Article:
The Girl With Glass Feet Book Summary and Study Guide

Detailed plot synopsis reviews of The Girl With Glass Feet

At the core of the story is the life of Ida Maclaird and the disease that is turning her body into glass, starting with her foot. It all starts with meeting Ida on her journey back to a remote archipelago, specifically St. Hauda's Land, filled with snowfall and winged-hybrid insects, albino animals, and thickly-intimidating forests. These peculiarities are nothing compared to the fact that Ida contracted her glass foot after visiting, living on the mainland her entire life, this island. It is believed that she had glimpsed a monster covered in white fur that cursed her with her transformation.
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Then the story follows Ida's mid-adulthood life and the man that gives her a new life filled with meaning and value, Midas Crook. He is a photographer and scientist of a kind that grew-up on St. Hauda's Land and prefers to be alone. Ida meets him while on a mixture of a street and beach during winter, instantly taking a liking to him. Midas in turn finds her melancholy demeanor and defiant tone attractive as well.

Unfortunately, Ida is looking for Henry Fuwa which had been a friend of her mother's in order to fulfill a personal promise to find a cure to her disease; time is limited and love is on a back-burner until further notice. Midas is a young man that is an introverted soul, challenged with the memories of an inadequate father and fearful mother. Ida learns to fight with her fists for her blood and desire to live while Midas is ruled by his emotions. It is this coupling that impress one another to be impulsive and at times, reckless.

A majority of the story revolves around the conversations and wilderness outings between Ida and Midas, both falling in love with the weakness of the other. It started with Ida finding Midas on her journey for a cure, her first glimpse at the winged-ox that is no larger than her thumb which launches into a quiet interest in one another, channelling into an adult relationship between two damaged people; one of the flesh, one of the soul. Midas learns of her disease one fateful night while she is climbing into bed, taking-off her leather boot in the process and putting her cane aside. After this moment, Midas swears to aid her in finding a cure to removed the glass or prevent it from growing.

In the meantime, Ida does find Henry Fuwa and learns nothing of importance. It is revealed that this man, old enough to be her father, loved her mother dearly and holds the same strong love for Ida as well. Regardless, she accepts the inevitable that the disease will take-over her body and kill her in its course. Ida spends her days and nights with Midas, walking the beach, strolling in the forest, or eating at a cafe and learning about his dysfunctional family while refraining from discussing her own. Midas knows is that her mother once lived in a cottage on the island which had belonged to a love-interest.

The story ends with Ida and Midas on a boat in the middle of a lake, a tragedy about to transpire that is out of either of their hands. Ida manages to hide the fact that the glass is rapidly spreading. It traveled from her feet into her legs, capturing her middle section and chest and now reaching for her shoulders and throat. Ida is always completely covered in fabric and material which alarms Midas after the fact that she dies in the boat. It is a riveting scene of a man alone in a boat during winter with a glass woman, filling him with regretfully-dark memories that will haunt him like those of his childhood.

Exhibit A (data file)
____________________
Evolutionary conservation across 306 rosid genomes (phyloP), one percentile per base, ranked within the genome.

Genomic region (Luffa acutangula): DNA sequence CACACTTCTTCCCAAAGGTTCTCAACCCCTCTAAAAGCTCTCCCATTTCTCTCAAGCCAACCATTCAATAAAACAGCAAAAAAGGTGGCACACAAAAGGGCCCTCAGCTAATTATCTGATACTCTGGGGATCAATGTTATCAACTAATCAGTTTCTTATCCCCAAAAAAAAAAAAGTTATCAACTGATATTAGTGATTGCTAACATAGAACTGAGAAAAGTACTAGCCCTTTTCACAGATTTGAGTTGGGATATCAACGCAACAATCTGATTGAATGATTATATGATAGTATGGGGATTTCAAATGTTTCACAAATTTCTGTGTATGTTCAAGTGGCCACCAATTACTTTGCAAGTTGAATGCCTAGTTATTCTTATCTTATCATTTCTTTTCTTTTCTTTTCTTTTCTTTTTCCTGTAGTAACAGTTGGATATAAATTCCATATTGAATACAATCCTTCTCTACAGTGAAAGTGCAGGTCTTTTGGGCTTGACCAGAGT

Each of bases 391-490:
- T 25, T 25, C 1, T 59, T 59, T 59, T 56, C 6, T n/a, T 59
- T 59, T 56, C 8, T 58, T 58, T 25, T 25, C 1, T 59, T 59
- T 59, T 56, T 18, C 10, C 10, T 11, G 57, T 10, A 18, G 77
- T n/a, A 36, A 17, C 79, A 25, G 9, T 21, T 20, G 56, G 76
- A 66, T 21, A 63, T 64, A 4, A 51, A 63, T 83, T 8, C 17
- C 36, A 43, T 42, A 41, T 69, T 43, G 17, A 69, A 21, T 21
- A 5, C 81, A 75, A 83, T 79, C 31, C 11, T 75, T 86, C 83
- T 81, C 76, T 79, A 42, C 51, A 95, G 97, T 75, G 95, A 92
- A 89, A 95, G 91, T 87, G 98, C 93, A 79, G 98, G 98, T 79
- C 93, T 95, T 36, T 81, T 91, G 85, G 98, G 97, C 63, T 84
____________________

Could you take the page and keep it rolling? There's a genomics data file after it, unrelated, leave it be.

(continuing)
Best part of story, including ending: I specifically liked this story because of the writing style and modern fairy-tale feeling it gave in an adult-minded plot.

Best scene in story: My favorite scene is the beginning when Ida returns to St. Hauda's Land, an island away from the mainland, and starts to remember the private culture of the inhabitants and mysterious albino and winged creatures.

Opinion about the main character: I like Ida because of her ability to accept that her disease will take her life in the end, its a different kind of strength. I like Midas because of his journey from a place of aggression to moving into a place of sharing emotions.

The review of this Book prepared by Matthew Benton a Level 1 Blue Jay scholar

Chapter Analysis of The Girl With Glass Feet

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Plot & Themes

Time/era of story    -   near future Internal struggle/realization?    -   Yes Struggle over    -   dying Is this an adult or child's book?    -   Adult or Young Adult Book Brain/Body disability?    -   physical disability

Main Character

Gender    -   Female Profession/status:    -   explorer Age:    -   20's-30's Unusual characteristics:    -   Physically sick


How much descriptions of surroundings?    -   7 () Forest?    -   Yes Island?    -   Yes Island:    -   Atlantic Ocean Island Misc setting    -   fancy mansion

Writing Style

Sex in book?    -   Yes What kind of sex:    -   vague references only    -   descript of kissing Lot of foul language?    -   Yes Amount of dialog    -   significantly more descript than dialog

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Ali Shaw Books Note: the views expressed here are only those of the reviewer(s).
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